, Volume 1, Issue 2, pp 118-127

Update on Treatment of Type 1 Diabetes in Childhood

Abstract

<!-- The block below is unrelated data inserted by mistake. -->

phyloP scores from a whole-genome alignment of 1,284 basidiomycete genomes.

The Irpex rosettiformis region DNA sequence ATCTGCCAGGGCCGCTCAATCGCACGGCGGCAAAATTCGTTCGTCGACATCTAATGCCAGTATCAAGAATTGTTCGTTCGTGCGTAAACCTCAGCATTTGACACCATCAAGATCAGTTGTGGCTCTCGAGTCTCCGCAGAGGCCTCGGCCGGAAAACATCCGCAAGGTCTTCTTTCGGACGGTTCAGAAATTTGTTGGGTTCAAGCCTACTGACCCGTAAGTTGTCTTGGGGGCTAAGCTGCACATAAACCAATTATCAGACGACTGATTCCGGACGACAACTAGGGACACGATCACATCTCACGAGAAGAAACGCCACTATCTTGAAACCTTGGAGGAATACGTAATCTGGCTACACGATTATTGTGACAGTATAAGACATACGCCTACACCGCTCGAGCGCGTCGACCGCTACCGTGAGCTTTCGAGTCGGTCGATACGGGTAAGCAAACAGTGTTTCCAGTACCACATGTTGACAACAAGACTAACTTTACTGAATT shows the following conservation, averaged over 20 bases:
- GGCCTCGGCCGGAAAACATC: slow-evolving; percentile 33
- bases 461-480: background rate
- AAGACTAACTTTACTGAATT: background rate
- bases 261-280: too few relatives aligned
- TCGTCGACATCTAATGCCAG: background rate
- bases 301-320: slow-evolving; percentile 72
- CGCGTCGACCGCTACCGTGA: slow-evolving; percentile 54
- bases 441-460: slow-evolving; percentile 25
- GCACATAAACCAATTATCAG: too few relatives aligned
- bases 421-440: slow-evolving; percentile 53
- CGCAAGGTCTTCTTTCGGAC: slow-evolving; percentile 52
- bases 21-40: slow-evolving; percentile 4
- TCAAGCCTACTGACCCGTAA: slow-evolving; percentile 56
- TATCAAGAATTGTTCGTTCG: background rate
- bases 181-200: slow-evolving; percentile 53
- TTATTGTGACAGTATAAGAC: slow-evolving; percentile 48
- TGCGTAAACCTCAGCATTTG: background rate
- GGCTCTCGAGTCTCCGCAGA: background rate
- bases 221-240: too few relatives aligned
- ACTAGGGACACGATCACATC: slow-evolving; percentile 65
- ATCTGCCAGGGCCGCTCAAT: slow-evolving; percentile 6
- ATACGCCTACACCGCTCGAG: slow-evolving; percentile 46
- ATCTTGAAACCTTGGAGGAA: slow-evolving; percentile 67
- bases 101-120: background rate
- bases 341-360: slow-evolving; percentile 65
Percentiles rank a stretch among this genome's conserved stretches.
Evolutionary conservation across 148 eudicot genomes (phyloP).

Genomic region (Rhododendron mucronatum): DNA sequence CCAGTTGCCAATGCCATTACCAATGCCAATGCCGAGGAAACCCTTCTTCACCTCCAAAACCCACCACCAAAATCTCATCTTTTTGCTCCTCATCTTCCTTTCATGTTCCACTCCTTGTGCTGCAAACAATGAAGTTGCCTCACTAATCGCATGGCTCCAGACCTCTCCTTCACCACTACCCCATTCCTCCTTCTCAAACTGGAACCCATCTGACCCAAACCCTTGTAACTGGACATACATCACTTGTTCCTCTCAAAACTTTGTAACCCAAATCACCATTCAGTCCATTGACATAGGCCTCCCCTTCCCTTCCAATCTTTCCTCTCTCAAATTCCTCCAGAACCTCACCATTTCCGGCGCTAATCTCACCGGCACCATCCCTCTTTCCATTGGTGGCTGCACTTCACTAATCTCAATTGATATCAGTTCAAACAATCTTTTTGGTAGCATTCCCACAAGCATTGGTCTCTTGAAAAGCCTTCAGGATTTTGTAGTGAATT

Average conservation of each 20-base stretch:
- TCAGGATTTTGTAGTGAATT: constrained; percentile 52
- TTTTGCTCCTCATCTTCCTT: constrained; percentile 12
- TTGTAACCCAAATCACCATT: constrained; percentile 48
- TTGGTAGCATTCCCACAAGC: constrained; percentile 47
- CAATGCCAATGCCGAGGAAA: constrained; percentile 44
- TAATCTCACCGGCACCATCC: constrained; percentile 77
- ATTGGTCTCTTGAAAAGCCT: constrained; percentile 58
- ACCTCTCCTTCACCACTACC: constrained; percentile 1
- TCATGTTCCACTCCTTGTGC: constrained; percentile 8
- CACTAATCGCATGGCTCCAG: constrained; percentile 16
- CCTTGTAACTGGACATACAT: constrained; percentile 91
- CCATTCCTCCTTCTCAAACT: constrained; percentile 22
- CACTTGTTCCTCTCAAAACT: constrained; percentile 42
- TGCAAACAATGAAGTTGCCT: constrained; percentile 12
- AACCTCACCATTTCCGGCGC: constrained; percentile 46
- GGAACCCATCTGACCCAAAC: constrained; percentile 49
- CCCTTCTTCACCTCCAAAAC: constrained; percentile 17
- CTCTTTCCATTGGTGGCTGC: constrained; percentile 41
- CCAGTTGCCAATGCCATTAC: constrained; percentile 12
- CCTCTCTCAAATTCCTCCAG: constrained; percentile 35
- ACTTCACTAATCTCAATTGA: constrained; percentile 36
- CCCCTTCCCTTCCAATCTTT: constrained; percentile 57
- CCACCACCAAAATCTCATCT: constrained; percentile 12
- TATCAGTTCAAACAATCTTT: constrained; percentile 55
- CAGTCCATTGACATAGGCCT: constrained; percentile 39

After 90 years of using insulin to treat type 1 diabetes, there has been no radical change in the treatment. Although several discoveries have improved both quality of life and metabolic control, they have not eradicated, morbidity, and mortality. Insulin analogues are sometimes helpful, and pens, pumps, smart glucometers, and educational tools have facilitated and improved treatment. Soon, better insulin pumps and glucose sensors together with sophisticated algorithms and connections leading to closed-loop systems will probably further improve and facilitate treatment of many patients with type 1 diabetes. However, the burden for patients will not disappear completely, and modern therapy will still require both competence and motivation of patients. Therefore, the goal should be either to cure the disease via replacement therapy (transplantations) or to stop the destructive process, preserve residual insulin secretion, or even improve insulin secretion via beta-cell regeneration. This will result in a milder disease, a stabler metabolism, simpler treatment, and perhaps even cure. Several studies are ongoing, but nothing has proved useful so far in clinical practice.